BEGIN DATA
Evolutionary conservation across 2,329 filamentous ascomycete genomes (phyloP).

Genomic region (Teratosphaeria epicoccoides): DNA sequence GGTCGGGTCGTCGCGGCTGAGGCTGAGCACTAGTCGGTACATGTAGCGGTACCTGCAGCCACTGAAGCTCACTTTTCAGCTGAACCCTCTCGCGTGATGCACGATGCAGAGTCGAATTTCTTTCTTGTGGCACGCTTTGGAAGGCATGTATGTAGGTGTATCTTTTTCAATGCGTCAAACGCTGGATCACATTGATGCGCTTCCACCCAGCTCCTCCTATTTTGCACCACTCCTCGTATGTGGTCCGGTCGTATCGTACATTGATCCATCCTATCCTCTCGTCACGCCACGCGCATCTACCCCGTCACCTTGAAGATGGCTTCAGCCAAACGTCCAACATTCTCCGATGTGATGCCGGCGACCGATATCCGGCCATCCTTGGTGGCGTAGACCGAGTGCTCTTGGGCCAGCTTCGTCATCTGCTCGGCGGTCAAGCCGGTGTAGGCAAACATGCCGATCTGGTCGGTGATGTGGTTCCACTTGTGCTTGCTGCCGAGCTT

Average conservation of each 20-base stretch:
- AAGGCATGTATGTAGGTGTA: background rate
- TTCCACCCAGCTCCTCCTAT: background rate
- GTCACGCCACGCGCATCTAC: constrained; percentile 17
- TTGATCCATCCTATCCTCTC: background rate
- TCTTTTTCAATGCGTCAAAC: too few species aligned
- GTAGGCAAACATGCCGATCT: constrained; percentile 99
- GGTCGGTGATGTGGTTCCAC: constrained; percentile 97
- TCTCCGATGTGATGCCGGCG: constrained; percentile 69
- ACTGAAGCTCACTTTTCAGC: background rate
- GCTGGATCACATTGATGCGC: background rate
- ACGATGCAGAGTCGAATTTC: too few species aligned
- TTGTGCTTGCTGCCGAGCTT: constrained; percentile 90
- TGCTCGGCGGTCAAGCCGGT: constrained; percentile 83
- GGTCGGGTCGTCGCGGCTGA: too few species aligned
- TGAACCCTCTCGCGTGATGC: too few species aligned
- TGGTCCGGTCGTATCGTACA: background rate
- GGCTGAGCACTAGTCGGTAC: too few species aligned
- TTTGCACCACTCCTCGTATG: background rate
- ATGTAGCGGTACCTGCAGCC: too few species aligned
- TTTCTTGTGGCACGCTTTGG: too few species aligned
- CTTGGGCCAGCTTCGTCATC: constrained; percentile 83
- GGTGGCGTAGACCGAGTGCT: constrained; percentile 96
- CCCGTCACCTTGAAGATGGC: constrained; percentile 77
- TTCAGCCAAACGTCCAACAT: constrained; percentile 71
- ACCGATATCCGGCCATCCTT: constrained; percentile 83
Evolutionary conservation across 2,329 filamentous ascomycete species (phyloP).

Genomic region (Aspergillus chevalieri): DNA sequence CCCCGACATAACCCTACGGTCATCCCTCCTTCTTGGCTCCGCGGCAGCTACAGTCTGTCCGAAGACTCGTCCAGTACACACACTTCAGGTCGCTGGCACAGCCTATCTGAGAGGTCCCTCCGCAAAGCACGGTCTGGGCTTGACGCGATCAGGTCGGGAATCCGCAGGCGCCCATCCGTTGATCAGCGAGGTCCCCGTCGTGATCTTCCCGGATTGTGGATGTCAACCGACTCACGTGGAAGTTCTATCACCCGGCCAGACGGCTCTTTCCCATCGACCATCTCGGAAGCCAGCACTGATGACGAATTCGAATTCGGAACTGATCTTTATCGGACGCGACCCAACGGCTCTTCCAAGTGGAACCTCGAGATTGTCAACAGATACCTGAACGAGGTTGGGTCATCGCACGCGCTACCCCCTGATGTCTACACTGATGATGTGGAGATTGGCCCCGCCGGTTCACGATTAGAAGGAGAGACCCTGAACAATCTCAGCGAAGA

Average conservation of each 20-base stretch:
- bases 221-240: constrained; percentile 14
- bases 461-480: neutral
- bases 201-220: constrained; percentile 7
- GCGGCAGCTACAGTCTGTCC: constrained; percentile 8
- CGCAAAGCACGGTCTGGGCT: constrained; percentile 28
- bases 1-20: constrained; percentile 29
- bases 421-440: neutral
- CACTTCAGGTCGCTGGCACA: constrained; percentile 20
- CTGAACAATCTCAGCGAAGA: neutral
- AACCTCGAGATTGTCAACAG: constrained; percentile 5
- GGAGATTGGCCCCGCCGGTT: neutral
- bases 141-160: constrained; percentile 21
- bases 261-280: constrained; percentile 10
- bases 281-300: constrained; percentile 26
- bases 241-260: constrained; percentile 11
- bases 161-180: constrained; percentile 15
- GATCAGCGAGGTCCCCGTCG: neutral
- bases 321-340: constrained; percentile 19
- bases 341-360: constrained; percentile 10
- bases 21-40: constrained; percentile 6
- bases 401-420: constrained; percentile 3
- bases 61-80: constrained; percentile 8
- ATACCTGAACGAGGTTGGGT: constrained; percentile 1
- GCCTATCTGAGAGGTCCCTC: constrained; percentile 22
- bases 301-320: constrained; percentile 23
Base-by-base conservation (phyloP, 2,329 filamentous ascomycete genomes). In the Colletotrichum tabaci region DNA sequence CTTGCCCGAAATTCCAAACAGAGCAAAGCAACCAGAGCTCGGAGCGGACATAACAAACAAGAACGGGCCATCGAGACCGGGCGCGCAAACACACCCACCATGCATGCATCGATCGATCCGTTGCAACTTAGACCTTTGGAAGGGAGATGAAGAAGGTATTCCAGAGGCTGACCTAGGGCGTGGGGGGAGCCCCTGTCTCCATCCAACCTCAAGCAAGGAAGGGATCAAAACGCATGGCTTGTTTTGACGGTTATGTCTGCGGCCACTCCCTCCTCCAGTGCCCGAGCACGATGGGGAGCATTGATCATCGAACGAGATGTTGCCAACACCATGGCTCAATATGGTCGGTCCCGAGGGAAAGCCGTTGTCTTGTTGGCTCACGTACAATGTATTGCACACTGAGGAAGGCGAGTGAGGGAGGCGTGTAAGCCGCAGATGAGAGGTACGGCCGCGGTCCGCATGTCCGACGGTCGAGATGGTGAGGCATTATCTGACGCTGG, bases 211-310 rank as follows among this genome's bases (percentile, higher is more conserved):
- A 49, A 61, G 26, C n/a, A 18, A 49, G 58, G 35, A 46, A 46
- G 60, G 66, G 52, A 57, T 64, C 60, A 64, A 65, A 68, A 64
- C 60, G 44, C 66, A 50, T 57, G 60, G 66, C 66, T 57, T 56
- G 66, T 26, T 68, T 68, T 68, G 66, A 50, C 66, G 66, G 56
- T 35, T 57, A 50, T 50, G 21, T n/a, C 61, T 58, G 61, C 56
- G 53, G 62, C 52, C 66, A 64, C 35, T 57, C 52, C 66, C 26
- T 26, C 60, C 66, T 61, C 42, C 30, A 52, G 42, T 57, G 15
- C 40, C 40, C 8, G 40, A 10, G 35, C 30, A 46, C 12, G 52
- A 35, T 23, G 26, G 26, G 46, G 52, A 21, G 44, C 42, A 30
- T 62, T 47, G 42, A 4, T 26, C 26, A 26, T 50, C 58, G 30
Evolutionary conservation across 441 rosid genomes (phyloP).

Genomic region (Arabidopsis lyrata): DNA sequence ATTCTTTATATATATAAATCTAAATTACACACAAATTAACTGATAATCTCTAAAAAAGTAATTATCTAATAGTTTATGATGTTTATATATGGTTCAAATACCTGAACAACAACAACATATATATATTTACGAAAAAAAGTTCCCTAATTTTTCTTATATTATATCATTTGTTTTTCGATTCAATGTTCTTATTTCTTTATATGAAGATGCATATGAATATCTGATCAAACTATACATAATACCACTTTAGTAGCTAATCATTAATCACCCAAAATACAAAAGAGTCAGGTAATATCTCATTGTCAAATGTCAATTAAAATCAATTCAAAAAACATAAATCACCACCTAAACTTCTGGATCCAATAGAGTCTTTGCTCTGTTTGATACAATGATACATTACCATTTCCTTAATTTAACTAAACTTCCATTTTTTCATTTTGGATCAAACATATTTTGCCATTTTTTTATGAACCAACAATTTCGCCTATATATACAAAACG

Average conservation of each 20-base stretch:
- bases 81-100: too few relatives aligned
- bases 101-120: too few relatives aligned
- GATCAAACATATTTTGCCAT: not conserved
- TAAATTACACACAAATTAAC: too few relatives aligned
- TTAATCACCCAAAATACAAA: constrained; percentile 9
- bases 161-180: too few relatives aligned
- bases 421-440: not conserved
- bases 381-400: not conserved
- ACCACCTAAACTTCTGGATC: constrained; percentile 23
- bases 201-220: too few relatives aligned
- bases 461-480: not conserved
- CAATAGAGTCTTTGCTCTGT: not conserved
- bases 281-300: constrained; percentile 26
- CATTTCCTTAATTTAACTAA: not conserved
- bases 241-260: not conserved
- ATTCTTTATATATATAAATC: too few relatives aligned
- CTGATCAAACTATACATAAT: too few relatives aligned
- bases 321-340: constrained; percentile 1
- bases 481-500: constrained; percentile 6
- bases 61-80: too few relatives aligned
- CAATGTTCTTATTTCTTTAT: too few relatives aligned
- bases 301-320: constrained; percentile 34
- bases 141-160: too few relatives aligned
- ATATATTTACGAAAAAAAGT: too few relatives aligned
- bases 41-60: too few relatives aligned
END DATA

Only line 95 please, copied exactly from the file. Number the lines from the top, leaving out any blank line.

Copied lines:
- bases 41-60: too few relatives aligned